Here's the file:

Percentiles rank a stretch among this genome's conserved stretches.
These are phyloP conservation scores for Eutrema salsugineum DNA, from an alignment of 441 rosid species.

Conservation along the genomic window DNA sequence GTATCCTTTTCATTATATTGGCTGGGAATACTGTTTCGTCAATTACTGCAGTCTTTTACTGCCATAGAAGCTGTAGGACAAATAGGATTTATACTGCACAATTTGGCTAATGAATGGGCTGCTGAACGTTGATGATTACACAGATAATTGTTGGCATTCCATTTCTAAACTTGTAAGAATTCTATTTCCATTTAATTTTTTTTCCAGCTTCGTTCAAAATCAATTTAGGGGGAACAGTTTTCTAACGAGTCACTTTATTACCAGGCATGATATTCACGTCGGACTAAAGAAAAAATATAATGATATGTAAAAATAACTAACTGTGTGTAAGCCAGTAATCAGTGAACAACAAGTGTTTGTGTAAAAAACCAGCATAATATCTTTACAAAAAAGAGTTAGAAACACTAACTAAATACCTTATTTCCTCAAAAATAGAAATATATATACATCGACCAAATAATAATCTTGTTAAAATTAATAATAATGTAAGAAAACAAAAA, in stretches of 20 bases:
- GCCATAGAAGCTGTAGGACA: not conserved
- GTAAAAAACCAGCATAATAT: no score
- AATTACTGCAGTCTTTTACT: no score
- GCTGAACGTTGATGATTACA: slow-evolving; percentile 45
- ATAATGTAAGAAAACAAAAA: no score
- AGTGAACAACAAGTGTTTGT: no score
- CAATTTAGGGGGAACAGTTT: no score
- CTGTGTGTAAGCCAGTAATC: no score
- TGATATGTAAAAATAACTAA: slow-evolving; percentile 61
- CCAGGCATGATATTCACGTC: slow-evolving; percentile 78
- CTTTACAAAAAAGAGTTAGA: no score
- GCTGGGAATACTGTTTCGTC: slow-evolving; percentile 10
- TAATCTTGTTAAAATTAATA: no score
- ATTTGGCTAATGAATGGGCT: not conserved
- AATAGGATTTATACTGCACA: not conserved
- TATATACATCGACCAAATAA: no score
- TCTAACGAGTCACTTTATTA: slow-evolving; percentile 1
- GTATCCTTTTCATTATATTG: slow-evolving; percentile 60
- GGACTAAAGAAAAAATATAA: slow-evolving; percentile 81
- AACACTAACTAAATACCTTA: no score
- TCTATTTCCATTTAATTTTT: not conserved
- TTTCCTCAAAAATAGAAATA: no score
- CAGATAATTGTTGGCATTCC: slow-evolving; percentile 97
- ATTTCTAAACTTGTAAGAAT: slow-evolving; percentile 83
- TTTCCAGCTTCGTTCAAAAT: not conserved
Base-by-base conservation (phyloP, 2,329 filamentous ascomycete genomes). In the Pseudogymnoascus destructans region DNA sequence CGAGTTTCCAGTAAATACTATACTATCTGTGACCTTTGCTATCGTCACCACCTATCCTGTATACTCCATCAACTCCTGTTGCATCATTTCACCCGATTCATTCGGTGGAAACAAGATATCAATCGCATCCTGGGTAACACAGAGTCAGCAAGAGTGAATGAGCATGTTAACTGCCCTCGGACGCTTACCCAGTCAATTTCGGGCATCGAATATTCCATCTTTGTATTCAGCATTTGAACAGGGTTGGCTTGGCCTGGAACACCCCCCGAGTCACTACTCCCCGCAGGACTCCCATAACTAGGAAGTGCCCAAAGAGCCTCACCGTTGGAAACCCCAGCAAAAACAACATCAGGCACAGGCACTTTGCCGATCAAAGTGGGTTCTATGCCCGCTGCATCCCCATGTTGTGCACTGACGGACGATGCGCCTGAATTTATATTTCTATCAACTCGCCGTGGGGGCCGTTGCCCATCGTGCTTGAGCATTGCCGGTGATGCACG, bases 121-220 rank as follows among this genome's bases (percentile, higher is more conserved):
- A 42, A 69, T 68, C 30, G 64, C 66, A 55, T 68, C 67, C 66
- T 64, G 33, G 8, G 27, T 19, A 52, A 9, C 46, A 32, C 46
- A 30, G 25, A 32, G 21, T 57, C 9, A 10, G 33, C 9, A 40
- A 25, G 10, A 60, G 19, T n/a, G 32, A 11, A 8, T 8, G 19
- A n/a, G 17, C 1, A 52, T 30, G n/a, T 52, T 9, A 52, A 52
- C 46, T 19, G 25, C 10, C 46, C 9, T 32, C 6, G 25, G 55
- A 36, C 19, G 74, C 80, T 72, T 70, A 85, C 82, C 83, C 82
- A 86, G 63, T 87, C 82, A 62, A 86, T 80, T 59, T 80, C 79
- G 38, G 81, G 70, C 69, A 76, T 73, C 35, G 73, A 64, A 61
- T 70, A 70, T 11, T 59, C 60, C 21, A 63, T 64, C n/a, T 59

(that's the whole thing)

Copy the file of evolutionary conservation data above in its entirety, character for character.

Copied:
Percentiles rank a stretch among this genome's conserved stretches.
These are phyloP conservation scores for Eutrema salsugineum DNA, from an alignment of 441 rosid species.

Conservation along the genomic window DNA sequence GTATCCTTTTCATTATATTGGCTGGGAATACTGTTTCGTCAATTACTGCAGTCTTTTACTGCCATAGAAGCTGTAGGACAAATAGGATTTATACTGCACAATTTGGCTAATGAATGGGCTGCTGAACGTTGATGATTACACAGATAATTGTTGGCATTCCATTTCTAAACTTGTAAGAATTCTATTTCCATTTAATTTTTTTTCCAGCTTCGTTCAAAATCAATTTAGGGGGAACAGTTTTCTAACGAGTCACTTTATTACCAGGCATGATATTCACGTCGGACTAAAGAAAAAATATAATGATATGTAAAAATAACTAACTGTGTGTAAGCCAGTAATCAGTGAACAACAAGTGTTTGTGTAAAAAACCAGCATAATATCTTTACAAAAAAGAGTTAGAAACACTAACTAAATACCTTATTTCCTCAAAAATAGAAATATATATACATCGACCAAATAATAATCTTGTTAAAATTAATAATAATGTAAGAAAACAAAAA, in stretches of 20 bases:
- GCCATAGAAGCTGTAGGACA: not conserved
- GTAAAAAACCAGCATAATAT: no score
- AATTACTGCAGTCTTTTACT: no score
- GCTGAACGTTGATGATTACA: slow-evolving; percentile 45
- ATAATGTAAGAAAACAAAAA: no score
- AGTGAACAACAAGTGTTTGT: no score
- CAATTTAGGGGGAACAGTTT: no score
- CTGTGTGTAAGCCAGTAATC: no score
- TGATATGTAAAAATAACTAA: slow-evolving; percentile 61
- CCAGGCATGATATTCACGTC: slow-evolving; percentile 78
- CTTTACAAAAAAGAGTTAGA: no score
- GCTGGGAATACTGTTTCGTC: slow-evolving; percentile 10
- TAATCTTGTTAAAATTAATA: no score
- ATTTGGCTAATGAATGGGCT: not conserved
- AATAGGATTTATACTGCACA: not conserved
- TATATACATCGACCAAATAA: no score
- TCTAACGAGTCACTTTATTA: slow-evolving; percentile 1
- GTATCCTTTTCATTATATTG: slow-evolving; percentile 60
- GGACTAAAGAAAAAATATAA: slow-evolving; percentile 81
- AACACTAACTAAATACCTTA: no score
- TCTATTTCCATTTAATTTTT: not conserved
- TTTCCTCAAAAATAGAAATA: no score
- CAGATAATTGTTGGCATTCC: slow-evolving; percentile 97
- ATTTCTAAACTTGTAAGAAT: slow-evolving; percentile 83
- TTTCCAGCTTCGTTCAAAAT: not conserved
Base-by-base conservation (phyloP, 2,329 filamentous ascomycete genomes). In the Pseudogymnoascus destructans region DNA sequence CGAGTTTCCAGTAAATACTATACTATCTGTGACCTTTGCTATCGTCACCACCTATCCTGTATACTCCATCAACTCCTGTTGCATCATTTCACCCGATTCATTCGGTGGAAACAAGATATCAATCGCATCCTGGGTAACACAGAGTCAGCAAGAGTGAATGAGCATGTTAACTGCCCTCGGACGCTTACCCAGTCAATTTCGGGCATCGAATATTCCATCTTTGTATTCAGCATTTGAACAGGGTTGGCTTGGCCTGGAACACCCCCCGAGTCACTACTCCCCGCAGGACTCCCATAACTAGGAAGTGCCCAAAGAGCCTCACCGTTGGAAACCCCAGCAAAAACAACATCAGGCACAGGCACTTTGCCGATCAAAGTGGGTTCTATGCCCGCTGCATCCCCATGTTGTGCACTGACGGACGATGCGCCTGAATTTATATTTCTATCAACTCGCCGTGGGGGCCGTTGCCCATCGTGCTTGAGCATTGCCGGTGATGCACG, bases 121-220 rank as follows among this genome's bases (percentile, higher is more conserved):
- A 42, A 69, T 68, C 30, G 64, C 66, A 55, T 68, C 67, C 66
- T 64, G 33, G 8, G 27, T 19, A 52, A 9, C 46, A 32, C 46
- A 30, G 25, A 32, G 21, T 57, C 9, A 10, G 33, C 9, A 40
- A 25, G 10, A 60, G 19, T n/a, G 32, A 11, A 8, T 8, G 19
- A n/a, G 17, C 1, A 52, T 30, G n/a, T 52, T 9, A 52, A 52
- C 46, T 19, G 25, C 10, C 46, C 9, T 32, C 6, G 25, G 55
- A 36, C 19, G 74, C 80, T 72, T 70, A 85, C 82, C 83, C 82
- A 86, G 63, T 87, C 82, A 62, A 86, T 80, T 59, T 80, C 79
- G 38, G 81, G 70, C 69, A 76, T 73, C 35, G 73, A 64, A 61
- T 70, A 70, T 11, T 59, C 60, C 21, A 63, T 64, C n/a, T 59